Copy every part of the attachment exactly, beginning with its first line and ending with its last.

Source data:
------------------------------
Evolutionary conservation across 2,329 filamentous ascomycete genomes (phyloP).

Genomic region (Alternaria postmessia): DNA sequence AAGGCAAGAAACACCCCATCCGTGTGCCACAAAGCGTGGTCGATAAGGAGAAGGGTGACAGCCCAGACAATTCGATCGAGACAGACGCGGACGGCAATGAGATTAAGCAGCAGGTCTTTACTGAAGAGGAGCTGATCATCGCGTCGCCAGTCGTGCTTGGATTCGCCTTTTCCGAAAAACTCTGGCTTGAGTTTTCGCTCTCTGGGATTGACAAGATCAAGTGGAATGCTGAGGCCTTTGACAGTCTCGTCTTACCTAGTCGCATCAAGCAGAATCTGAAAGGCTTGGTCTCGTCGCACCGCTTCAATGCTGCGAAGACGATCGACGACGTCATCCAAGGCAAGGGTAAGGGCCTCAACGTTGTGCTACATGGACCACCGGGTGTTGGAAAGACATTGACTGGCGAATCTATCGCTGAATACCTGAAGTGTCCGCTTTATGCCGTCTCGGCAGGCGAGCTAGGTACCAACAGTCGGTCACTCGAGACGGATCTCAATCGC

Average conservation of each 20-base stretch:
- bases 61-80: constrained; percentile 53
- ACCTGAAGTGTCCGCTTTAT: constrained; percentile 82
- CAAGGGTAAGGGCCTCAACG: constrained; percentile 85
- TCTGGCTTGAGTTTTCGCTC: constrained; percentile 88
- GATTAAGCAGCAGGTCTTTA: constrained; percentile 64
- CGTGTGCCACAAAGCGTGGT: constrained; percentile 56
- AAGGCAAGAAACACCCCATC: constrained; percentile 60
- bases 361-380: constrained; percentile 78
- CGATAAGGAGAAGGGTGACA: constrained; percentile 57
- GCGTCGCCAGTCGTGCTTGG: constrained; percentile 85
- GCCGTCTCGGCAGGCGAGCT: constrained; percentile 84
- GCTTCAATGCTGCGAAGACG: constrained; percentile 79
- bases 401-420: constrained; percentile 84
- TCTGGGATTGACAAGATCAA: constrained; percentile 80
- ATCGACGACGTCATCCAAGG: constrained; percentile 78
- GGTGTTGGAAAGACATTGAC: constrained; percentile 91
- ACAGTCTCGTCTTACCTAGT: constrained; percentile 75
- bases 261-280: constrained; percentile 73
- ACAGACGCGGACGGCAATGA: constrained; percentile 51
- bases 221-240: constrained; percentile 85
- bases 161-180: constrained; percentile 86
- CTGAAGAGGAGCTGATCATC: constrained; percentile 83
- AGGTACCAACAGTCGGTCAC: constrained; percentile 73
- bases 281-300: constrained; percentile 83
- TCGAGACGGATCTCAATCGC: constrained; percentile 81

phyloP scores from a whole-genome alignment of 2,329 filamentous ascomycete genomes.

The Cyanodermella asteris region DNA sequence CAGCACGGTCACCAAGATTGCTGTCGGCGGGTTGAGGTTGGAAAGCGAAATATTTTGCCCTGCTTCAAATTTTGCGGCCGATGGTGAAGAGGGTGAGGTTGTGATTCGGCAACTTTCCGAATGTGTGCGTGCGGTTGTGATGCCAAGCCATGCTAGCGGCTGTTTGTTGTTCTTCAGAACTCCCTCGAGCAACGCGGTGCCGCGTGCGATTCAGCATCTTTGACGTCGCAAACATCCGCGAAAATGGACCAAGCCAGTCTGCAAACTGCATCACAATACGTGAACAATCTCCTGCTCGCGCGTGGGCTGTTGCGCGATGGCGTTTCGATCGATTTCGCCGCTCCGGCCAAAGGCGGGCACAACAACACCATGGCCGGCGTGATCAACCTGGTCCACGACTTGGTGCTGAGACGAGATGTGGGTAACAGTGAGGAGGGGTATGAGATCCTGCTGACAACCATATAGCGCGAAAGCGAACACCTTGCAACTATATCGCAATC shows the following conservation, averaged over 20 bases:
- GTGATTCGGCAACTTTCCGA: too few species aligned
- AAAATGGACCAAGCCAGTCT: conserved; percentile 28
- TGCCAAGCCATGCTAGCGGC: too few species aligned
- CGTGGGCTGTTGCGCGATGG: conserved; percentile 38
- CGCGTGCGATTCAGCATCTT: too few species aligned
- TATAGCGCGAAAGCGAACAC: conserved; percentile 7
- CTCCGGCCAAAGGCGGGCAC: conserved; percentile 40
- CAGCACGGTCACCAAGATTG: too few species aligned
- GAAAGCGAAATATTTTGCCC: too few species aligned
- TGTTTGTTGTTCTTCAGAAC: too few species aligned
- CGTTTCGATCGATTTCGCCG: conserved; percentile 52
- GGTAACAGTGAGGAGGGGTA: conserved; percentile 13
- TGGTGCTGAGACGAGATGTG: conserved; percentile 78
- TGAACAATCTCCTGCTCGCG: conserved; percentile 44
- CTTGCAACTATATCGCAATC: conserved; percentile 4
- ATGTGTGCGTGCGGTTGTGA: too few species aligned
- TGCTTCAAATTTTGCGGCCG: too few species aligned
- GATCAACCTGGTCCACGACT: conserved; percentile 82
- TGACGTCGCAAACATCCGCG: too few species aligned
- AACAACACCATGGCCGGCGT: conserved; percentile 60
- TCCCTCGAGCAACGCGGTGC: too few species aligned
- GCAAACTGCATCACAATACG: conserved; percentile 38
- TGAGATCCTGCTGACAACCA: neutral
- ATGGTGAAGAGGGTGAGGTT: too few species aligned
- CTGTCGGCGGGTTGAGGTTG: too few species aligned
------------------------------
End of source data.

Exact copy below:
Evolutionary conservation across 2,329 filamentous ascomycete genomes (phyloP).

Genomic region (Alternaria postmessia): DNA sequence AAGGCAAGAAACACCCCATCCGTGTGCCACAAAGCGTGGTCGATAAGGAGAAGGGTGACAGCCCAGACAATTCGATCGAGACAGACGCGGACGGCAATGAGATTAAGCAGCAGGTCTTTACTGAAGAGGAGCTGATCATCGCGTCGCCAGTCGTGCTTGGATTCGCCTTTTCCGAAAAACTCTGGCTTGAGTTTTCGCTCTCTGGGATTGACAAGATCAAGTGGAATGCTGAGGCCTTTGACAGTCTCGTCTTACCTAGTCGCATCAAGCAGAATCTGAAAGGCTTGGTCTCGTCGCACCGCTTCAATGCTGCGAAGACGATCGACGACGTCATCCAAGGCAAGGGTAAGGGCCTCAACGTTGTGCTACATGGACCACCGGGTGTTGGAAAGACATTGACTGGCGAATCTATCGCTGAATACCTGAAGTGTCCGCTTTATGCCGTCTCGGCAGGCGAGCTAGGTACCAACAGTCGGTCACTCGAGACGGATCTCAATCGC

Average conservation of each 20-base stretch:
- bases 61-80: constrained; percentile 53
- ACCTGAAGTGTCCGCTTTAT: constrained; percentile 82
- CAAGGGTAAGGGCCTCAACG: constrained; percentile 85
- TCTGGCTTGAGTTTTCGCTC: constrained; percentile 88
- GATTAAGCAGCAGGTCTTTA: constrained; percentile 64
- CGTGTGCCACAAAGCGTGGT: constrained; percentile 56
- AAGGCAAGAAACACCCCATC: constrained; percentile 60
- bases 361-380: constrained; percentile 78
- CGATAAGGAGAAGGGTGACA: constrained; percentile 57
- GCGTCGCCAGTCGTGCTTGG: constrained; percentile 85
- GCCGTCTCGGCAGGCGAGCT: constrained; percentile 84
- GCTTCAATGCTGCGAAGACG: constrained; percentile 79
- bases 401-420: constrained; percentile 84
- TCTGGGATTGACAAGATCAA: constrained; percentile 80
- ATCGACGACGTCATCCAAGG: constrained; percentile 78
- GGTGTTGGAAAGACATTGAC: constrained; percentile 91
- ACAGTCTCGTCTTACCTAGT: constrained; percentile 75
- bases 261-280: constrained; percentile 73
- ACAGACGCGGACGGCAATGA: constrained; percentile 51
- bases 221-240: constrained; percentile 85
- bases 161-180: constrained; percentile 86
- CTGAAGAGGAGCTGATCATC: constrained; percentile 83
- AGGTACCAACAGTCGGTCAC: constrained; percentile 73
- bases 281-300: constrained; percentile 83
- TCGAGACGGATCTCAATCGC: constrained; percentile 81

phyloP scores from a whole-genome alignment of 2,329 filamentous ascomycete genomes.

The Cyanodermella asteris region DNA sequence CAGCACGGTCACCAAGATTGCTGTCGGCGGGTTGAGGTTGGAAAGCGAAATATTTTGCCCTGCTTCAAATTTTGCGGCCGATGGTGAAGAGGGTGAGGTTGTGATTCGGCAACTTTCCGAATGTGTGCGTGCGGTTGTGATGCCAAGCCATGCTAGCGGCTGTTTGTTGTTCTTCAGAACTCCCTCGAGCAACGCGGTGCCGCGTGCGATTCAGCATCTTTGACGTCGCAAACATCCGCGAAAATGGACCAAGCCAGTCTGCAAACTGCATCACAATACGTGAACAATCTCCTGCTCGCGCGTGGGCTGTTGCGCGATGGCGTTTCGATCGATTTCGCCGCTCCGGCCAAAGGCGGGCACAACAACACCATGGCCGGCGTGATCAACCTGGTCCACGACTTGGTGCTGAGACGAGATGTGGGTAACAGTGAGGAGGGGTATGAGATCCTGCTGACAACCATATAGCGCGAAAGCGAACACCTTGCAACTATATCGCAATC shows the following conservation, averaged over 20 bases:
- GTGATTCGGCAACTTTCCGA: too few species aligned
- AAAATGGACCAAGCCAGTCT: conserved; percentile 28
- TGCCAAGCCATGCTAGCGGC: too few species aligned
- CGTGGGCTGTTGCGCGATGG: conserved; percentile 38
- CGCGTGCGATTCAGCATCTT: too few species aligned
- TATAGCGCGAAAGCGAACAC: conserved; percentile 7
- CTCCGGCCAAAGGCGGGCAC: conserved; percentile 40
- CAGCACGGTCACCAAGATTG: too few species aligned
- GAAAGCGAAATATTTTGCCC: too few species aligned
- TGTTTGTTGTTCTTCAGAAC: too few species aligned
- CGTTTCGATCGATTTCGCCG: conserved; percentile 52
- GGTAACAGTGAGGAGGGGTA: conserved; percentile 13
- TGGTGCTGAGACGAGATGTG: conserved; percentile 78
- TGAACAATCTCCTGCTCGCG: conserved; percentile 44
- CTTGCAACTATATCGCAATC: conserved; percentile 4
- ATGTGTGCGTGCGGTTGTGA: too few species aligned
- TGCTTCAAATTTTGCGGCCG: too few species aligned
- GATCAACCTGGTCCACGACT: conserved; percentile 82
- TGACGTCGCAAACATCCGCG: too few species aligned
- AACAACACCATGGCCGGCGT: conserved; percentile 60
- TCCCTCGAGCAACGCGGTGC: too few species aligned
- GCAAACTGCATCACAATACG: conserved; percentile 38
- TGAGATCCTGCTGACAACCA: neutral
- ATGGTGAAGAGGGTGAGGTT: too few species aligned
- CTGTCGGCGGGTTGAGGTTG: too few species aligned